[JURIST] Libya is making strides towards greater transparency and acknowledgment of human rights, but still has a long way to go, according to a report [text; press release] published Saturday by Human Rights Watch (HRW) [advocacy website]. The report, entitled "Libya: Truth and Justice Can't Wait," is a follow up to a 2006 report [text] "Words to Deeds." While acknowledging Libya's strides in opening itself back up to the rest of the world, HRW also notes that there is no independent journalism nor independent non-governmental organizations:
Overall, unjustified limits on free expression and association remain the norm, including penal code provisions that criminalize "insulting public officials" or "opposing the ideology of the Revolution." Many relatives of prisoners killed in a 1996 incident at Abu Salim prison are still waiting to learn how their relatives died and to see those responsible punished. The jurisdiction of courts, the duties of government agencies, respect for legal rights of prisoners and adherence to the country’s stated list of human rights often remain murky, erratic and contradictory.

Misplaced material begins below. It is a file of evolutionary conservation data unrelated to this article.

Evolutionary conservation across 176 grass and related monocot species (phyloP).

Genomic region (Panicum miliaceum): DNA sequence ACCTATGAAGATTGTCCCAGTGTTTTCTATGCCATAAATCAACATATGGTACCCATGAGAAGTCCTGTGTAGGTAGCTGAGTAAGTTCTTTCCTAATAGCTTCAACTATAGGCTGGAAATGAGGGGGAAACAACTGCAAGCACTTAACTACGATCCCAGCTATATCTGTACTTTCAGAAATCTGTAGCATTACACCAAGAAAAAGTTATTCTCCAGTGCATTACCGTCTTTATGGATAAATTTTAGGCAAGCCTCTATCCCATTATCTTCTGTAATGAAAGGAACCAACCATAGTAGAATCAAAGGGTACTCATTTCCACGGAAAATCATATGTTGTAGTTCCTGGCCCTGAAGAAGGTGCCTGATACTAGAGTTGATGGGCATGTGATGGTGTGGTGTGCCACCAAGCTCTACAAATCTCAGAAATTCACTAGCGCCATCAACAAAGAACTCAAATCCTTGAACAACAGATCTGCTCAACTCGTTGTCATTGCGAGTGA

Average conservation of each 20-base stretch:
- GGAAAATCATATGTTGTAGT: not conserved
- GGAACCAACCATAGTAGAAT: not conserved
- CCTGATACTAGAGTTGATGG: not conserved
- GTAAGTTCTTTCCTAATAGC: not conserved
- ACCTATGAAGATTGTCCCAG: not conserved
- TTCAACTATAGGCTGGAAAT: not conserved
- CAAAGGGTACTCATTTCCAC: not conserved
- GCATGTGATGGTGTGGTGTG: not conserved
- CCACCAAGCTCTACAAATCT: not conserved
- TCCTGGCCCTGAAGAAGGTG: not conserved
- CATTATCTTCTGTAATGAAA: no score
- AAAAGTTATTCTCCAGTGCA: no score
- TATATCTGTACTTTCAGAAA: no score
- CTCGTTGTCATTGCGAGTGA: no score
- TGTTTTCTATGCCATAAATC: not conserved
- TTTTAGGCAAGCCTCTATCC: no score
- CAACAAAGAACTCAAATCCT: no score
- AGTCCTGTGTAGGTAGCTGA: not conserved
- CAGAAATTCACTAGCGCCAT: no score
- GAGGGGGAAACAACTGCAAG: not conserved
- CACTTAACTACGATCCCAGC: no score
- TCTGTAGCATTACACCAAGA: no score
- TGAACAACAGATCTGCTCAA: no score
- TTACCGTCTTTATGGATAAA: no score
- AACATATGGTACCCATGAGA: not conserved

HRW officials visited Libya for 10 days during April, and continue to monitor the situation from outside the country. Libya has not responded publicly to the report.
Libya's stance on immigrants was criticized in September [JURIST report] by another HRW report, which also attacked Italy's policies. Libya has also undergone continued criticism for the alleged massacre [BBC backgrounder] that took place at Abu Salim prison in 1996. Prisoners, mostly political, protested conditions there and up to 1,220 were killed by guards [HRW report]. Trials of those responsible have been slow in coming.